found that patients with remitted depression whom were given Modafinil could
improve on episodic memory and working memory test performances. In healthy
humans, working memory, recognition memory, sustained attention and other tasks
dependent on cognitive executive control are being enhanced with Modafinil
(Sesack et al., 1998; Tassin et al., 1978)

Consistently with the other studies mentioned in the paper on the
relation between this certain CE and memory, studies with mice have also been
conducted. Béracochéa et al. (2001) studied rodents and indicated that
Modafinil could improve working memory performance in a dose-and-delay dependent manner.
Moreover, the processing of contextual cues is also enhanced with Modafinil, nevertheless
these effects may be augmented with sustained dosing regiments.

Hunter et al. (2006) argue that Modafinil has been proven to help among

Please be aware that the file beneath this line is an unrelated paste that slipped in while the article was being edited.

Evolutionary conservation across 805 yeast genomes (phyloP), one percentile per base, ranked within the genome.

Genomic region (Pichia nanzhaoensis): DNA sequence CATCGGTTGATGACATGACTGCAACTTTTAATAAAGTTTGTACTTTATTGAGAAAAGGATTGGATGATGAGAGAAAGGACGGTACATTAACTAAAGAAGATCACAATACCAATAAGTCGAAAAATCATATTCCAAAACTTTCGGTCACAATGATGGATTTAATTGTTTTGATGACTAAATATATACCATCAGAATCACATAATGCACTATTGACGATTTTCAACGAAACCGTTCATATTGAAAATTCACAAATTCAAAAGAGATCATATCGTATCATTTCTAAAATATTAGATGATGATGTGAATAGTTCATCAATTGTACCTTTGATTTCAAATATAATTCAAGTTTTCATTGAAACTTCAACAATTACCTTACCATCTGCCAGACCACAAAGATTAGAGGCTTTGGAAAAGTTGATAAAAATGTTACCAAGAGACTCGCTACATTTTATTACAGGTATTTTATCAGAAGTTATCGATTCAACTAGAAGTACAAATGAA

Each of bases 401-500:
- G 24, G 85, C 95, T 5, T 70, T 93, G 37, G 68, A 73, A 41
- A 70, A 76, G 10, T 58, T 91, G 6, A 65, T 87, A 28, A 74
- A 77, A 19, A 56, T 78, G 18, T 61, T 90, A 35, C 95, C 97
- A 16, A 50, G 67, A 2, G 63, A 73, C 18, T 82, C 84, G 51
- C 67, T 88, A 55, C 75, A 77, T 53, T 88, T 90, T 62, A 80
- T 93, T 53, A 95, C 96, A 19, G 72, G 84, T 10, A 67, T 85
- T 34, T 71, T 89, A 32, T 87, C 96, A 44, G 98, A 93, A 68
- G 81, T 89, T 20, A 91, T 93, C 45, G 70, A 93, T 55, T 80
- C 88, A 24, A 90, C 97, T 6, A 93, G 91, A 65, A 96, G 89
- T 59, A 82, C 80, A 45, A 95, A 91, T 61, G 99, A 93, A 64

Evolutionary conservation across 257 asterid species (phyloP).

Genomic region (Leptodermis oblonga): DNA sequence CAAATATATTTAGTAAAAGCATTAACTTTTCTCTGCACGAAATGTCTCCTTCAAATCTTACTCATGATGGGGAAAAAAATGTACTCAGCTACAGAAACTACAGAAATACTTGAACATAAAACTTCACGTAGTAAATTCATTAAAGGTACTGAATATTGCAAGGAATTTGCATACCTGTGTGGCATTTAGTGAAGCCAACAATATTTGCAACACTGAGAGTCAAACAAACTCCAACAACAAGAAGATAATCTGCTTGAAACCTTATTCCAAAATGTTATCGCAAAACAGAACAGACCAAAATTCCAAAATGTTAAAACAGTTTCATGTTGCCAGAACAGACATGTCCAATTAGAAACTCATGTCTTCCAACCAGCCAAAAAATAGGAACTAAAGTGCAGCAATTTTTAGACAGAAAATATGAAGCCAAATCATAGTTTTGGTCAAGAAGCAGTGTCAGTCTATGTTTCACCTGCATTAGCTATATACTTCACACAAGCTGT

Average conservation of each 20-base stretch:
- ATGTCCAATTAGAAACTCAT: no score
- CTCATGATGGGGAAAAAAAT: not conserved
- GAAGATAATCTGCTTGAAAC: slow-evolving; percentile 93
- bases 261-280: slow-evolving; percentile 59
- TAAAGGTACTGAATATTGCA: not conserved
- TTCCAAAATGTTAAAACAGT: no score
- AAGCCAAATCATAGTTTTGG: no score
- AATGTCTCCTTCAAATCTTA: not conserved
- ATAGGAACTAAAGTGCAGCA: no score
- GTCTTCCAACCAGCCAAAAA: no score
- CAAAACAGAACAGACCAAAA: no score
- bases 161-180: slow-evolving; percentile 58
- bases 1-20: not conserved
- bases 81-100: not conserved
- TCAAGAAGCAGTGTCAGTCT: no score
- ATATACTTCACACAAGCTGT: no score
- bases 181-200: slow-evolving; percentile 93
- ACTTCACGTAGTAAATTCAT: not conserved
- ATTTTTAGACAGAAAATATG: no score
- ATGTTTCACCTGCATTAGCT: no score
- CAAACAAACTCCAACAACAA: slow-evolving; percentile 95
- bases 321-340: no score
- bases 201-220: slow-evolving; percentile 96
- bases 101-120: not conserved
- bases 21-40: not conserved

psychiatric populations as Modafinil improves attention and response inhibition
in infants and adolescents with ADHD. This benefit could be related to
Modafinil effect in modulating performance along the speed-accuracy curve for
responsive individuals. Among adult psychiatric patient population, there is
evidence that Modafinil improves several prefrontal-dependent cognitive
functions in conditions such as schizophrenia, major depression and adult ADHD.



Even though, CEs have positive effects on cognition,
their impact is still ambiguous. Ragan et al. (2013) argue that the evidence
for harms to the individual is obvious but less likely to be taken into
consideration by the consumers. They state that all of these drugs have toxicological histories and that
their side-effects might not be always psychiatric. One such example is the
fact that Modafinil was reviewed by the European Medicines Agency in 2010, who
concluded that the benefits do not outweigh the risks of this CE and that the drug is not
adequate for usage in conditions other than narcolepsy which is potentially a
serious life-threatening condition (European Medicines Agency, 2010). The
agency also advised that Modafinil should not be prescribed for certain issues
such as sleep apnea, shift-work sleep disorder and hypersomnia, given its risks
of serious skin reaction, suicidality, depression, psychosis, and the risks of